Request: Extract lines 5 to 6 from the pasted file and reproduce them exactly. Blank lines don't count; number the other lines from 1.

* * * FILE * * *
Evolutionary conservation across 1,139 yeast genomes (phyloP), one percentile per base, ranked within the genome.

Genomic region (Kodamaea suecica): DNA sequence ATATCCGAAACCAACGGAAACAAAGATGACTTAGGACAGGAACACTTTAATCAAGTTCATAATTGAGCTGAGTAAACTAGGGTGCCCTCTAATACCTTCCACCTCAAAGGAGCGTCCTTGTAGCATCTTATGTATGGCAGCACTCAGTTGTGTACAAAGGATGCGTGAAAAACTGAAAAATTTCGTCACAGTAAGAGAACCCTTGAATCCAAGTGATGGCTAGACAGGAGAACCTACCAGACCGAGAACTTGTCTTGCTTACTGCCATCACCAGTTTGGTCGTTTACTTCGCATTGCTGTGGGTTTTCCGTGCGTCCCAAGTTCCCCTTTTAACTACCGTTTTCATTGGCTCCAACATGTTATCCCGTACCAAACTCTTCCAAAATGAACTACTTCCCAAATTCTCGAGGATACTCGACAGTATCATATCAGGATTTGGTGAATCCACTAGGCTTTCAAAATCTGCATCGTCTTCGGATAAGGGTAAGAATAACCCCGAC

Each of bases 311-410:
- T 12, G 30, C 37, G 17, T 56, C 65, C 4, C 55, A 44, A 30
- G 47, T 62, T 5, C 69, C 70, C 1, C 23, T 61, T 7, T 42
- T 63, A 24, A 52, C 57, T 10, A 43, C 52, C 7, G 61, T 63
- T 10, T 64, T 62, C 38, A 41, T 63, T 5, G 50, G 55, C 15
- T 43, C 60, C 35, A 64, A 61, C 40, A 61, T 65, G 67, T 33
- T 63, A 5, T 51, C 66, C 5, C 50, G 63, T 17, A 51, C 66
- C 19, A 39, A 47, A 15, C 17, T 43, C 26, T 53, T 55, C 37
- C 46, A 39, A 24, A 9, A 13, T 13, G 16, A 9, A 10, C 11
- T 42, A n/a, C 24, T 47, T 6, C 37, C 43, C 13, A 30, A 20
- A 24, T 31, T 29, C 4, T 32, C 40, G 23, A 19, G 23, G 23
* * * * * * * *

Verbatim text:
- G 47, T 62, T 5, C 69, C 70, C 1, C 23, T 61, T 7, T 42
- T 63, A 24, A 52, C 57, T 10, A 43, C 52, C 7, G 61, T 63